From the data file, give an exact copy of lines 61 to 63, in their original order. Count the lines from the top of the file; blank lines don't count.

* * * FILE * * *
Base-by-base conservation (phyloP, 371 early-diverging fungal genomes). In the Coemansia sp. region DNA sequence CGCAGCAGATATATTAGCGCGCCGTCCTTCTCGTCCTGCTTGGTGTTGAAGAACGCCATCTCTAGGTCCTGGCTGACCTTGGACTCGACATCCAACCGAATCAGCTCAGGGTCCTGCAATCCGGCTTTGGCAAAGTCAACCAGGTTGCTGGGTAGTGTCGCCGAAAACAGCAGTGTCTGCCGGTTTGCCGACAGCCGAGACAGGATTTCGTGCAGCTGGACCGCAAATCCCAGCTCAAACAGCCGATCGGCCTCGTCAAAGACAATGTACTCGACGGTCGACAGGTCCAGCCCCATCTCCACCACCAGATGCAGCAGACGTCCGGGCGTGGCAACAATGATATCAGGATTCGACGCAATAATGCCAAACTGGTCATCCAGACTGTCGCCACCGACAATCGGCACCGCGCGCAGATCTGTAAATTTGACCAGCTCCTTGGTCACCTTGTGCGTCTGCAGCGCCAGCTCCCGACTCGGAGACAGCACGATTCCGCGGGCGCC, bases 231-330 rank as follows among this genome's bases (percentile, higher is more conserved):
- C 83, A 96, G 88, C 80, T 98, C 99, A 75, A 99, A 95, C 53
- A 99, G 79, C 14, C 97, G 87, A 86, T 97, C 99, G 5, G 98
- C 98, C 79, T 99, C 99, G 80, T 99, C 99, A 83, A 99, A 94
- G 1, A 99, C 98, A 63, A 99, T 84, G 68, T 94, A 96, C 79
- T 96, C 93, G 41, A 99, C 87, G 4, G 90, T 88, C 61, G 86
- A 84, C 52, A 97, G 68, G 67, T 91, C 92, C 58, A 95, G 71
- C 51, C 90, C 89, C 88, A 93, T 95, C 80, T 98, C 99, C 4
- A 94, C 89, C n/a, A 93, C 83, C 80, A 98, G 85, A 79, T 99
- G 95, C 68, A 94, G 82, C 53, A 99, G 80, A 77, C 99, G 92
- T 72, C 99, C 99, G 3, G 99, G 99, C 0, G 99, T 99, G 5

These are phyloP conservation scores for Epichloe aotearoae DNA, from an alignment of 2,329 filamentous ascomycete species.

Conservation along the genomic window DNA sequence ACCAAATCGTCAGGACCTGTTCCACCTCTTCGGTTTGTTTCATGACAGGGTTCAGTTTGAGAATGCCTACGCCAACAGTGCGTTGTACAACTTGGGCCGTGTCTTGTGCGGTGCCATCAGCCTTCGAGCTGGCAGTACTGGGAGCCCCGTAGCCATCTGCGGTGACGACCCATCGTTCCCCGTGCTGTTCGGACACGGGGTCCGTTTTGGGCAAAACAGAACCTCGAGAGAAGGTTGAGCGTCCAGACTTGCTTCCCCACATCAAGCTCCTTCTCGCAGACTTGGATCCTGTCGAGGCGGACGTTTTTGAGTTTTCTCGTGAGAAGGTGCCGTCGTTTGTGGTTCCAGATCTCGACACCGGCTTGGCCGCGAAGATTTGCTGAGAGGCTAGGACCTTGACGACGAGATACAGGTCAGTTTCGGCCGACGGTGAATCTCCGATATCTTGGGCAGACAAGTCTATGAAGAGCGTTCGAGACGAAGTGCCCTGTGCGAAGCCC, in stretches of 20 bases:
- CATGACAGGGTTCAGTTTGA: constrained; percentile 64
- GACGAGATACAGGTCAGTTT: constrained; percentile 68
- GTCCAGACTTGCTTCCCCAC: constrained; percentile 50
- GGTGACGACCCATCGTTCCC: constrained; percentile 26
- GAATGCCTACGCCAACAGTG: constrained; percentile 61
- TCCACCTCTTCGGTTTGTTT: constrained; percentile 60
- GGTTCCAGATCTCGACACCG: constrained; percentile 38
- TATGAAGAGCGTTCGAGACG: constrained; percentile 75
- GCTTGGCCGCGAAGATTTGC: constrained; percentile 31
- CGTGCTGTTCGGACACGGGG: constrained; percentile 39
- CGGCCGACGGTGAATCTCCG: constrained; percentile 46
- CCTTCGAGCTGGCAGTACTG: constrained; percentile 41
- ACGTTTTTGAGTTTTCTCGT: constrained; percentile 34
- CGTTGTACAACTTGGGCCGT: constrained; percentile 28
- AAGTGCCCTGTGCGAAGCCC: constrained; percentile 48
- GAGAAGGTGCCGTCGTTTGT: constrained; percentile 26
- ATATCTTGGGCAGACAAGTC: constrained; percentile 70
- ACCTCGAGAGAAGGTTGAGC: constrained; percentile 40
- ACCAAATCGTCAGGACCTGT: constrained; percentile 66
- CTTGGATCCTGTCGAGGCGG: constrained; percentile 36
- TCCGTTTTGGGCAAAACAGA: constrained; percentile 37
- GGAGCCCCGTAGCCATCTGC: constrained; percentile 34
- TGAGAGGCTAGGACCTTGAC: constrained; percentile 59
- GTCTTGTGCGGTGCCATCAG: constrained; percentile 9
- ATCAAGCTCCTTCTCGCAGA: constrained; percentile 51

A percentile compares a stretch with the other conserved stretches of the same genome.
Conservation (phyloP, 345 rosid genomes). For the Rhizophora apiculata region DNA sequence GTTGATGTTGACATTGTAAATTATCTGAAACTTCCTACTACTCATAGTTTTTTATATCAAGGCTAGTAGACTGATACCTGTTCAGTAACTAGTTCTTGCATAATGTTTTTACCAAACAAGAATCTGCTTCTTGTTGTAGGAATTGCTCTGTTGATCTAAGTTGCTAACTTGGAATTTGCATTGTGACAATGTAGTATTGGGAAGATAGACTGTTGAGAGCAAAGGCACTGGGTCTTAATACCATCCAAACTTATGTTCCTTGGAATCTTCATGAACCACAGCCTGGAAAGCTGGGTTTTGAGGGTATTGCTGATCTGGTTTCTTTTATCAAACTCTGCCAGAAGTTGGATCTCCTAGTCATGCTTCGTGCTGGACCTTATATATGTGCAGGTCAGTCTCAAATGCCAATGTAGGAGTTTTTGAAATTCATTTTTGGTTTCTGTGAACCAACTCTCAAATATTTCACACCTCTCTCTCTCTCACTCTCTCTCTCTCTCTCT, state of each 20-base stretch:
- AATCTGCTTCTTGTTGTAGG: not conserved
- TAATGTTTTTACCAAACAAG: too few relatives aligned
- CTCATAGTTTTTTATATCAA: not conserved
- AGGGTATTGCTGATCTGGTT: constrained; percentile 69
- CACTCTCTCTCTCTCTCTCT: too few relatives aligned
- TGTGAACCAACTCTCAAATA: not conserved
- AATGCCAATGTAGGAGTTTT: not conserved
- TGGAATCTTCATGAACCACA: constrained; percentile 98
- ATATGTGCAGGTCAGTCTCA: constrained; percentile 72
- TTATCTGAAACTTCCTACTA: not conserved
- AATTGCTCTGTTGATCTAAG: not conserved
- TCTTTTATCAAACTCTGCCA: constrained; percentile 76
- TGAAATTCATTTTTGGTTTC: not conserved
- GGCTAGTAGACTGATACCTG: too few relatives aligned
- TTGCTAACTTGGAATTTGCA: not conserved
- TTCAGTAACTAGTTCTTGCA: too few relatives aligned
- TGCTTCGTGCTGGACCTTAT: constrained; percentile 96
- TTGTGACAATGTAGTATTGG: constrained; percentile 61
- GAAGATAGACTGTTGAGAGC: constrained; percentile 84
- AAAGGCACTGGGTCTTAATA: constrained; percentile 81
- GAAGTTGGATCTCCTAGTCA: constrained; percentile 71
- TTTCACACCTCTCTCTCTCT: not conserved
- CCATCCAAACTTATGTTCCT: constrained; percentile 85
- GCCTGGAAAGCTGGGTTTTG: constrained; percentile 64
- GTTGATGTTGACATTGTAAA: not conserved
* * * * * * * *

- GAAGTTGGATCTCCTAGTCA: constrained; percentile 71
- TTTCACACCTCTCTCTCTCT: not conserved
- CCATCCAAACTTATGTTCCT: constrained; percentile 85